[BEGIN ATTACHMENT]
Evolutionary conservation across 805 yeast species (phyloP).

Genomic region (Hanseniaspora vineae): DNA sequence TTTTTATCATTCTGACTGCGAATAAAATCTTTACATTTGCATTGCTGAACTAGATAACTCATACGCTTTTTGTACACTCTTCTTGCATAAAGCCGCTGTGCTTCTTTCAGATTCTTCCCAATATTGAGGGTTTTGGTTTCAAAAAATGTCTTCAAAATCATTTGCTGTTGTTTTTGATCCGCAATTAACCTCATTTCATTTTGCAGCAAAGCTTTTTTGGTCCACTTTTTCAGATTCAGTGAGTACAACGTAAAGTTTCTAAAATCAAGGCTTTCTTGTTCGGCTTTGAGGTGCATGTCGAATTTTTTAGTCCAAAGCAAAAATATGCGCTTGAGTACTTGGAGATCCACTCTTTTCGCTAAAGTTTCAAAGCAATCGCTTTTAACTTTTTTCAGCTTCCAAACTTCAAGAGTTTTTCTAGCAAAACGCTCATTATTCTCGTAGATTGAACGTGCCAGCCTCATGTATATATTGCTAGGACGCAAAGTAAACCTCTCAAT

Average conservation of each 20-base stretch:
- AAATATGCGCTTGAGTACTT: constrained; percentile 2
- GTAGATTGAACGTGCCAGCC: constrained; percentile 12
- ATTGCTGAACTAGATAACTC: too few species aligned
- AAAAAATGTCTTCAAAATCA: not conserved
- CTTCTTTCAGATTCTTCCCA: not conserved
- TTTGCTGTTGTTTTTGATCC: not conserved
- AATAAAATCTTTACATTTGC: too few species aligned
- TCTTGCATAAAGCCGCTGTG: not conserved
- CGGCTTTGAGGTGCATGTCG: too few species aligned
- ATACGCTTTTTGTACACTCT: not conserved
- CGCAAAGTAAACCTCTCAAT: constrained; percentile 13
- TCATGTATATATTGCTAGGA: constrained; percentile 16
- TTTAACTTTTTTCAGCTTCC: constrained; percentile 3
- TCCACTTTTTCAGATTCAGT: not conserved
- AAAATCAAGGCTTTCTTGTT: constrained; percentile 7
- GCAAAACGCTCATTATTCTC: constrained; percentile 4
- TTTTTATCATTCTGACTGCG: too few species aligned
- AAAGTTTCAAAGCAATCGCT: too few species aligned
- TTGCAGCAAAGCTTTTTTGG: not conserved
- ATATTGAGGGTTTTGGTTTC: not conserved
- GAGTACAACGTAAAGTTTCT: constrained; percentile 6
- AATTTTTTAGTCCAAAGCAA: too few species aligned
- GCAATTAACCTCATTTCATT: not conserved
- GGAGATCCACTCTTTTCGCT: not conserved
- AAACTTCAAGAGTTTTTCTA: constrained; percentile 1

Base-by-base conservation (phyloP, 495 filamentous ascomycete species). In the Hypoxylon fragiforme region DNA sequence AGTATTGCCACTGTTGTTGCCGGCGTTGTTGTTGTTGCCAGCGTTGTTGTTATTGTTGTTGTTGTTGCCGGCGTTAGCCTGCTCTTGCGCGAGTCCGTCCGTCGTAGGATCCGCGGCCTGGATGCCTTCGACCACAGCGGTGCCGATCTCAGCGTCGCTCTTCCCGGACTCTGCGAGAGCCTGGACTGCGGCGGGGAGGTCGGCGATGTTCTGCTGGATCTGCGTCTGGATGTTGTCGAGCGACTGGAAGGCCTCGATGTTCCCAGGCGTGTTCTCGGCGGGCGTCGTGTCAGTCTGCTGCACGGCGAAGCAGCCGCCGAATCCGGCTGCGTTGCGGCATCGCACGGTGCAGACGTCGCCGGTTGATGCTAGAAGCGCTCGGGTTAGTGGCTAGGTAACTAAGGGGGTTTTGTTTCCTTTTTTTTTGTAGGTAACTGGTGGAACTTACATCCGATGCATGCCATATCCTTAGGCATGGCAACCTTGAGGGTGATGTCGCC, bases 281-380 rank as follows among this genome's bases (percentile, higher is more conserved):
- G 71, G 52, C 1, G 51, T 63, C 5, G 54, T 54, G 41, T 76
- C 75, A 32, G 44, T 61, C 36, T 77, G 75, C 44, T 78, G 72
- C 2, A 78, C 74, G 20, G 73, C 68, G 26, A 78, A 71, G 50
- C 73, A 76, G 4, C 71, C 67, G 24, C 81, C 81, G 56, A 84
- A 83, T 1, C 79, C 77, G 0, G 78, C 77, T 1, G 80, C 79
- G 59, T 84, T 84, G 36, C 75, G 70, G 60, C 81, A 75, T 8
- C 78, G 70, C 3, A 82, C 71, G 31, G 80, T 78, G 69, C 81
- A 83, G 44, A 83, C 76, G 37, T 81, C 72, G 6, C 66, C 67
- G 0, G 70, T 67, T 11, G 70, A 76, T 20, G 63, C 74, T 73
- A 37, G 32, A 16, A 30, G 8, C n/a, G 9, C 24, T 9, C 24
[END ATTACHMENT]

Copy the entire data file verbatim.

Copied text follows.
Evolutionary conservation across 805 yeast species (phyloP).

Genomic region (Hanseniaspora vineae): DNA sequence TTTTTATCATTCTGACTGCGAATAAAATCTTTACATTTGCATTGCTGAACTAGATAACTCATACGCTTTTTGTACACTCTTCTTGCATAAAGCCGCTGTGCTTCTTTCAGATTCTTCCCAATATTGAGGGTTTTGGTTTCAAAAAATGTCTTCAAAATCATTTGCTGTTGTTTTTGATCCGCAATTAACCTCATTTCATTTTGCAGCAAAGCTTTTTTGGTCCACTTTTTCAGATTCAGTGAGTACAACGTAAAGTTTCTAAAATCAAGGCTTTCTTGTTCGGCTTTGAGGTGCATGTCGAATTTTTTAGTCCAAAGCAAAAATATGCGCTTGAGTACTTGGAGATCCACTCTTTTCGCTAAAGTTTCAAAGCAATCGCTTTTAACTTTTTTCAGCTTCCAAACTTCAAGAGTTTTTCTAGCAAAACGCTCATTATTCTCGTAGATTGAACGTGCCAGCCTCATGTATATATTGCTAGGACGCAAAGTAAACCTCTCAAT

Average conservation of each 20-base stretch:
- AAATATGCGCTTGAGTACTT: constrained; percentile 2
- GTAGATTGAACGTGCCAGCC: constrained; percentile 12
- ATTGCTGAACTAGATAACTC: too few species aligned
- AAAAAATGTCTTCAAAATCA: not conserved
- CTTCTTTCAGATTCTTCCCA: not conserved
- TTTGCTGTTGTTTTTGATCC: not conserved
- AATAAAATCTTTACATTTGC: too few species aligned
- TCTTGCATAAAGCCGCTGTG: not conserved
- CGGCTTTGAGGTGCATGTCG: too few species aligned
- ATACGCTTTTTGTACACTCT: not conserved
- CGCAAAGTAAACCTCTCAAT: constrained; percentile 13
- TCATGTATATATTGCTAGGA: constrained; percentile 16
- TTTAACTTTTTTCAGCTTCC: constrained; percentile 3
- TCCACTTTTTCAGATTCAGT: not conserved
- AAAATCAAGGCTTTCTTGTT: constrained; percentile 7
- GCAAAACGCTCATTATTCTC: constrained; percentile 4
- TTTTTATCATTCTGACTGCG: too few species aligned
- AAAGTTTCAAAGCAATCGCT: too few species aligned
- TTGCAGCAAAGCTTTTTTGG: not conserved
- ATATTGAGGGTTTTGGTTTC: not conserved
- GAGTACAACGTAAAGTTTCT: constrained; percentile 6
- AATTTTTTAGTCCAAAGCAA: too few species aligned
- GCAATTAACCTCATTTCATT: not conserved
- GGAGATCCACTCTTTTCGCT: not conserved
- AAACTTCAAGAGTTTTTCTA: constrained; percentile 1

Base-by-base conservation (phyloP, 495 filamentous ascomycete species). In the Hypoxylon fragiforme region DNA sequence AGTATTGCCACTGTTGTTGCCGGCGTTGTTGTTGTTGCCAGCGTTGTTGTTATTGTTGTTGTTGTTGCCGGCGTTAGCCTGCTCTTGCGCGAGTCCGTCCGTCGTAGGATCCGCGGCCTGGATGCCTTCGACCACAGCGGTGCCGATCTCAGCGTCGCTCTTCCCGGACTCTGCGAGAGCCTGGACTGCGGCGGGGAGGTCGGCGATGTTCTGCTGGATCTGCGTCTGGATGTTGTCGAGCGACTGGAAGGCCTCGATGTTCCCAGGCGTGTTCTCGGCGGGCGTCGTGTCAGTCTGCTGCACGGCGAAGCAGCCGCCGAATCCGGCTGCGTTGCGGCATCGCACGGTGCAGACGTCGCCGGTTGATGCTAGAAGCGCTCGGGTTAGTGGCTAGGTAACTAAGGGGGTTTTGTTTCCTTTTTTTTTGTAGGTAACTGGTGGAACTTACATCCGATGCATGCCATATCCTTAGGCATGGCAACCTTGAGGGTGATGTCGCC, bases 281-380 rank as follows among this genome's bases (percentile, higher is more conserved):
- G 71, G 52, C 1, G 51, T 63, C 5, G 54, T 54, G 41, T 76
- C 75, A 32, G 44, T 61, C 36, T 77, G 75, C 44, T 78, G 72
- C 2, A 78, C 74, G 20, G 73, C 68, G 26, A 78, A 71, G 50
- C 73, A 76, G 4, C 71, C 67, G 24, C 81, C 81, G 56, A 84
- A 83, T 1, C 79, C 77, G 0, G 78, C 77, T 1, G 80, C 79
- G 59, T 84, T 84, G 36, C 75, G 70, G 60, C 81, A 75, T 8
- C 78, G 70, C 3, A 82, C 71, G 31, G 80, T 78, G 69, C 81
- A 83, G 44, A 83, C 76, G 37, T 81, C 72, G 6, C 66, C 67
- G 0, G 70, T 67, T 11, G 70, A 76, T 20, G 63, C 74, T 73
- A 37, G 32, A 16, A 30, G 8, C n/a, G 9, C 24, T 9, C 24